So, in conclusion, watch this movie in the background, and every time you feel exposition coming on, look away. It’s like a good heist movie, in that you only really need to watch the heist. Then, go back to playing on your phone.
Those of you who voted in my Facebook Poll to force me to see Warcraft! I will be seeing it this week. I had people express interest in seeing it with me, so I am going to try to make that happen. At least they didn’t have to watch this with me.
Snarky headlines aside, Popstar: Never Stop Never Stopping is a movie that was created for the kinds of people who watched Spinal Tap over and over, love the idea of satire about pop culture, and critics. It stars The Lonely Island, Akiva Schaffer, Jorma Taccone, and Andy Samberg. It also features a huge number of cameos from celebrities, cutting to interesting perspectives on pop culture, and aping the tropes of the music documentary. It involves a lot of swearing, weird asides, and a story that you’ve seen before. I enjoyed it a bunch.
The film is made in the mocumentary mold that Spinal Tap is most associated with, and follows similar arcs. You have the mostly oblivious group facing a decline, and the way that they overcome that decline. If you read my Spectre review, you’d know that I think formula has a place in these kinds of movies. As a framework to hang jokes on, with three of the most marketable comedy stars who can draw from relationships across the industry to make jokes, the overblown pop obsessed world is a pretty deep mine. However, for every surface level joke that they go for, they also draw on the masterful lessons of Hot Rod, allowing their characters to make insane asides that don’t make sense in ‘reality’, but work perfectly for the movie.
Andy Samberg holds the center of the movie well, but it is important not to ignore the other creative partners in the Lonely Island, who do the hardest work in the movie. Schaffer spends a lot of the movie acting alone, creating a weird dystopic small farm, looking wistfully and angrily at his past. The challenge of that role and making some of the funniest moments about boiling resentment make him an MVP of the movie. Taccone is also spectacular in the role of the friend who has stuck through thick and thin with his friends ascent, trying to allow him to make good decisions. They do incredible work supporting the central pillar of Samberg’s completely oblivious “hero.”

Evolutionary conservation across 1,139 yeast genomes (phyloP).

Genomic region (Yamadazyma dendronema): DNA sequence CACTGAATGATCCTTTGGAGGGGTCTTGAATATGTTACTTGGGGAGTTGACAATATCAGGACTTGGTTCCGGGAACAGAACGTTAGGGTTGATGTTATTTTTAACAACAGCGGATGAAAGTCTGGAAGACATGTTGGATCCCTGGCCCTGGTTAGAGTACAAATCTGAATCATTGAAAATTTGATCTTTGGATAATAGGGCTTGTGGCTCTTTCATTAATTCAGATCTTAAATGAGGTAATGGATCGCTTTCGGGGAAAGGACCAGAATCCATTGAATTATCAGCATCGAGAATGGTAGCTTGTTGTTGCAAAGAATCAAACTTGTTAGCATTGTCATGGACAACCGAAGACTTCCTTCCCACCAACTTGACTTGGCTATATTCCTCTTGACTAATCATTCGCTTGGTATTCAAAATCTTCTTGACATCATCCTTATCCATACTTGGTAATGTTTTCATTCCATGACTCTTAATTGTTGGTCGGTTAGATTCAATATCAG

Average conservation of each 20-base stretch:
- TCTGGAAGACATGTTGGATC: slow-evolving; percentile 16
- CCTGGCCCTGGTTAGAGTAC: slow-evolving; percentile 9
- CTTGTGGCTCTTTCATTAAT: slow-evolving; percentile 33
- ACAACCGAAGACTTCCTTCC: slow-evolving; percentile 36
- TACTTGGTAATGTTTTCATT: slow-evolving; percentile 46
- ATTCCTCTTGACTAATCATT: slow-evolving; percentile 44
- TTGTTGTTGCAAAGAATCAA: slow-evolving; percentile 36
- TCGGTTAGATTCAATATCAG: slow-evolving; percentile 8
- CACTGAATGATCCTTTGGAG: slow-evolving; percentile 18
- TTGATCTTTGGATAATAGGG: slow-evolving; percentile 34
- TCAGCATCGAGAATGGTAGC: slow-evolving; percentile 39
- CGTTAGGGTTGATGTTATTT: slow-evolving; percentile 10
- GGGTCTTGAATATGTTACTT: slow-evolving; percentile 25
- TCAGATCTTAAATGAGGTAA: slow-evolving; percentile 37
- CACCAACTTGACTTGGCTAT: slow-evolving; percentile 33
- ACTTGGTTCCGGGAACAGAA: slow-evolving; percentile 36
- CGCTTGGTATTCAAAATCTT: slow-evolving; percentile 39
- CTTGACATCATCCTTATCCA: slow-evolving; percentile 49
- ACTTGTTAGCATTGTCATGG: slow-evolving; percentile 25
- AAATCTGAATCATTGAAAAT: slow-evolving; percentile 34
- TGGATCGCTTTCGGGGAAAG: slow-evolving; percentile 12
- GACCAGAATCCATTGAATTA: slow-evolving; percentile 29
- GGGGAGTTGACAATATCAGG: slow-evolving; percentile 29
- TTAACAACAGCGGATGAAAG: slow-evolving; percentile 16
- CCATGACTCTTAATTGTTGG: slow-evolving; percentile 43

The reviews of this movie and the focus of the story is going to be celebrity culture and Kardashianification of the world, but it is important to not lose sight of what they accomplished. The music, the style, the story, and the asides all work together. If you see it, make sure that you are ready for profound silliness, profanity, nudity, weird asides, and great performances from Taccone and Schaffer. If you aren’t up for silly jokes about TMZ and Seal, this might not be the movie for you.
Damn, I should have named my review site Snarky Headlines Aside. Don’t steal that.
X-men: Apocalypse is a movie that depends a lot on how much you enjoy the X-men movies. If you enjoy watching people on tiny sets backed up by huge CGI action set pieces, it’s a decent movie, that tells a pretty fun little story. Oscar Issac (Poe Dameron), Tye Sheridan (Cyclops, non-Marsden division), Sophie Turner (Sansa Stark/Not Famke Janssen), Kodi Smit-McPhee (Nightcrawler, non-Gyllenhall/Cummings division) and Alexandra Shipp (Storm) all do decent work with very little screen time. Also, the return of Quicksilver is exactly as overpowered as you thought he was last time, and he is once again the second best part of the movie.
Michael Fassbender is the heart and soul of the movie as Magneto. Fassbender is living a daily life in Poland, behind the Iron Curtain, with a wife and kid. If you know anything about plots, you know what is coming: a huge tragedy and Magneto going on a murder rampage. Thank God. As an aside, can someone point me to a movie that Fassbender doesn’t elevate? He was the best part of Prometheus, the previous two X-men movies (including the one where he played the same character as Ian “Effing” McKellen), he was incredibly charming in Inglorious Basterds. Also, he’s the name of Donna Meagle’s car, which only scores points.
If you’ve ever seen an X-men movie, you’ll know the story. A power hungry person is attempting to control and/or destroy the world. The X-men have to come together to stop them. Apocalypse is decently played by Oscar Issac, who projects power and recruits four horsemen to accompany him in taking over the world. As usual, Charles is drawn into the plot due to his ability to use Cerebro to connect all the people in the world. Apocalypse leverages his ability to communicate with everyone to spread his message and completely disarm the world. Then we have a big action scene at the end.
I am not going to tell you that this movie is high art, but there is a lot to say for it. It’s pretty enjoyable. If you like X-men movies, go see it! If you’re indifferent, live in your ennui!
Yeah, Hugh Jackman shows up. He doesn’t even have a line, nor is he in frame with more than like two other characters. So, if you’ve been wondering what happened to Wolverine since the last movie, that’s it!